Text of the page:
Why You Should Eat Seasonal Food

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As you stroll through the grocery store aisles on a quest to eat seasonal food, it may strike you as odd to see bins of watermelon or berries if it’s the middle of winter where you live. You know it’s not the local growing season for these traditional summer fruits — so how exactly is this produce available year-round at your local grocer?

There are three reasons:

  1. The different growing regions in the United States
  2. The use of greenhouses
  3. The country’s reliance on imports

Many of the Southern U.S. states are able to grow year-round, whether it’s in the ground or in greenhouses. Additionally, the U.S. imports fruits and vegetables from other countries, such as Mexico, to help supplement the supply people crave throughout the year.

However, there are a handful of reasons you should only eat food that’s in-season where you live — and skip over those “evergreen” options.

Benefits of seasonal produce

Buying seasonal produce is important for several reasons, explained celebrity chef and certified nutritionist Serena Poon, CN, CHC, CHN, who creates meals and nutritional plans for A-list clientele such as Kerry Washington and Sean “P. Diddy” Combs.

Flavor and texture

“Food that is picked from a farm down the road during its peak ripeness is going to have more vibrant flavors than a piece of fruit picked halfway across the world — often before it is ripe — and then shipped on planes and trucks before it gets to your plate,” said Poon. Additionally, the texture could suffer when it’s shipped from far away, as it can get banged and bruised in transit.

Sustainability

When you find out-of-season produce, that means it was grown somewhere else and shipped to your region. Let’s say you live in New England and find a package of strawberries from California in the produce section … in December. Think of the journey that one package of strawberries had to take to get there. The labor to pick them, processing, packaging, air travel, land travel — all that effort, all those emissions.

By skipping that strawberry purchase, you’re actually reducing your carbon footprint and protecting our planet.

Nutrition

From a nutritional perspective, some research points to a difference in vitamins and minerals in seasonal foods compared to nonseasonal options. This is due in part to the produce slowing dying while in transit — especially when it’s picked at the peak of ripeness, as its nutritional value can only go downhill from that point. “Seasonal produce is going to nourish you more because it is more alive,” said Poon.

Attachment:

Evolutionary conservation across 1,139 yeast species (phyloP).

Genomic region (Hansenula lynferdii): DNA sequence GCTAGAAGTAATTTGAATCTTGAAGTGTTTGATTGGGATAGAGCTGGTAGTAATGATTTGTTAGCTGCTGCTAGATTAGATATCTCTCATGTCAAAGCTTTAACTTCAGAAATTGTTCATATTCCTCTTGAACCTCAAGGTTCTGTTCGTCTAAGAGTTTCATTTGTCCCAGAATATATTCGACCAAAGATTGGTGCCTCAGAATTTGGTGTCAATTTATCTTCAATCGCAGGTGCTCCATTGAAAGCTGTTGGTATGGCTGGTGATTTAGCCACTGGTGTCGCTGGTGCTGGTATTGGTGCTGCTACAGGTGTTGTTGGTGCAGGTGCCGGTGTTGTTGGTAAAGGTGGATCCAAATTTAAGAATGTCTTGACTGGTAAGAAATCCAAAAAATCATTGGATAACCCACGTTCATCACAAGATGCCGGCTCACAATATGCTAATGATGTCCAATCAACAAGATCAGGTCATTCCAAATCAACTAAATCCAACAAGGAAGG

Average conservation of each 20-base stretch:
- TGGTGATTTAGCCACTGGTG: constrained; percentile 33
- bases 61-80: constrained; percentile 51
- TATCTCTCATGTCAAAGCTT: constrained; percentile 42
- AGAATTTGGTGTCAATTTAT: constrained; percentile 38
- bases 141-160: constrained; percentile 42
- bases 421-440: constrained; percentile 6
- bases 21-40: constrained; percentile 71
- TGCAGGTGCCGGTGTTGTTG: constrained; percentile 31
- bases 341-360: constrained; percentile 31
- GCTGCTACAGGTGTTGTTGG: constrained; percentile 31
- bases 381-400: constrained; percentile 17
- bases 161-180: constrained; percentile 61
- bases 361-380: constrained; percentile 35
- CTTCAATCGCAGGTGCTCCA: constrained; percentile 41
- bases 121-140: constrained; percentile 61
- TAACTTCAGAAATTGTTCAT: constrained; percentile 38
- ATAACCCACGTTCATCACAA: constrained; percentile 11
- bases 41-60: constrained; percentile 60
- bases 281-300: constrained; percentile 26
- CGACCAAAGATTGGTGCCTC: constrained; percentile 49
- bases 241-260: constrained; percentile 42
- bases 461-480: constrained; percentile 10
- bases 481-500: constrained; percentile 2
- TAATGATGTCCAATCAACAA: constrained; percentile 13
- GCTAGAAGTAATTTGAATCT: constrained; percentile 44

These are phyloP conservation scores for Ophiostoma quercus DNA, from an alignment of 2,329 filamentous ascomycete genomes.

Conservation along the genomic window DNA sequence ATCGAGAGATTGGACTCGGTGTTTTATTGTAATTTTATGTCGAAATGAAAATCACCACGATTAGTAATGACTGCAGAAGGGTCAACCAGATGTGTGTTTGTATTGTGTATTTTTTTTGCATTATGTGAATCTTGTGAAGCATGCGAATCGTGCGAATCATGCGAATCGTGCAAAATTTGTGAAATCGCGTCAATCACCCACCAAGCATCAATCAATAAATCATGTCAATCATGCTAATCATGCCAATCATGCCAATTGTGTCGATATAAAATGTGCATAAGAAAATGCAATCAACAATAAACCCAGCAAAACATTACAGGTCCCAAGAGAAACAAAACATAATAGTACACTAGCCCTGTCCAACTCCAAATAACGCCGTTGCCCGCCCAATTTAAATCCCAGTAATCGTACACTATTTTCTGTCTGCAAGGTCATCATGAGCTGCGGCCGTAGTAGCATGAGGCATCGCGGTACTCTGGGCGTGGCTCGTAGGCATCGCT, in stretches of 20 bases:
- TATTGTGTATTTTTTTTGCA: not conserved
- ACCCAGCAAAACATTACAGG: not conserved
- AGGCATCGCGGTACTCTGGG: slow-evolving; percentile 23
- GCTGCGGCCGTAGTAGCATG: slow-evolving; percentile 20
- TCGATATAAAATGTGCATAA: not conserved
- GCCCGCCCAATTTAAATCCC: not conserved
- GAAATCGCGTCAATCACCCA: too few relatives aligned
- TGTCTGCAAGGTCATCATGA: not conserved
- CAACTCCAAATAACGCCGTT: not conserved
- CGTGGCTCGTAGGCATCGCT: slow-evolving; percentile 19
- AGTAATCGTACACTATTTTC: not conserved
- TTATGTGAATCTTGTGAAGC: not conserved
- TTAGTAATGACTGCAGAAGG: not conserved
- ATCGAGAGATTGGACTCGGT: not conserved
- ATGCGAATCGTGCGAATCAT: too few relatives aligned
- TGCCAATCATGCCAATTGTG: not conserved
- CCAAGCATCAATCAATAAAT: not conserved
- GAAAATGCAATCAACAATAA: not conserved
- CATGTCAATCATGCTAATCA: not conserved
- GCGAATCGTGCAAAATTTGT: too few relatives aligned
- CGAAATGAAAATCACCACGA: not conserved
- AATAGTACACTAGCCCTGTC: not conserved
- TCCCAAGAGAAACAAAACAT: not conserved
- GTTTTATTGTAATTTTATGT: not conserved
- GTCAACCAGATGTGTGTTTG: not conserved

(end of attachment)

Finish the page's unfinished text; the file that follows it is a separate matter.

There’s also something to be said for abiding by Mother Nature’s plan. For instance, many winter fruits, such as oranges, are brimming with vitamin C, which may be helpful for keeping the immune system boosted during cold and flu season. And summer fruits tend to be higher in sugar, which was useful to our ancestors, who used this season to bulk up in anticipation of their winter hibernation.

Cost

When managing your household budget, know that in-season fruits and vegetables are often more affordable. Food revolves around supply and demand, and that means you’ll pay less for something that’s abundant at certain times of the year (think about how cheap corn can get). Further, imports can come with a steeper price tag, Poon explained, “because you are not paying for shipping fees.”

If you need to buy an off-season (and therefore more expensive) fruit or vegetable for a recipe and you can’t find a substitute, balance the expense by using coupons on other items you’re purchasing. You likely won’t find a coupon for an avocado, but you might find one for pasta sauce or cereal on our website. That way, you can offset the price of the off-season purchase.

How to find and eat seasonal food

One of the easiest ways to shop in-season is to buy produce at your local farmers’ market — anything for sale at a farmers’ market is likely harvested just down the street and brought to you in its freshest form, said Poon. You can also shop at a grocery store or co-op that prioritizes local produce.

When shopping at a traditional grocery store, it’s wise to read labels. Locally grown produce will usually be marked with a sign or tag with a street or farm address in your region; similarly, most imports will clearly state their origin on the label.

When you’re ready to cook, your seasonally sourced ingredients are sure to make any recipe shine. Not only will in-season produce add more vibrant flavors to your dishes, but they’re sure to leave a little extra cash in your pocket, too.

This content is strictly the opinion of Chef Serena Poon and is for informational and educational purposes only. It is not intended to provide medical advice or to take the place of medical advice or treatment from a personal physician. All readers/viewers of this content are advised to consult their doctors or qualified health professionals regarding specific health questions. Neither Serena nor the publisher of this content takes responsibility for possible health consequences of any person or persons reading or following the information in this educational content. All viewers of this content, especially those taking prescription or over-the-counter medications, should consult their physicians before beginning any nutrition, supplement or lifestyle program.

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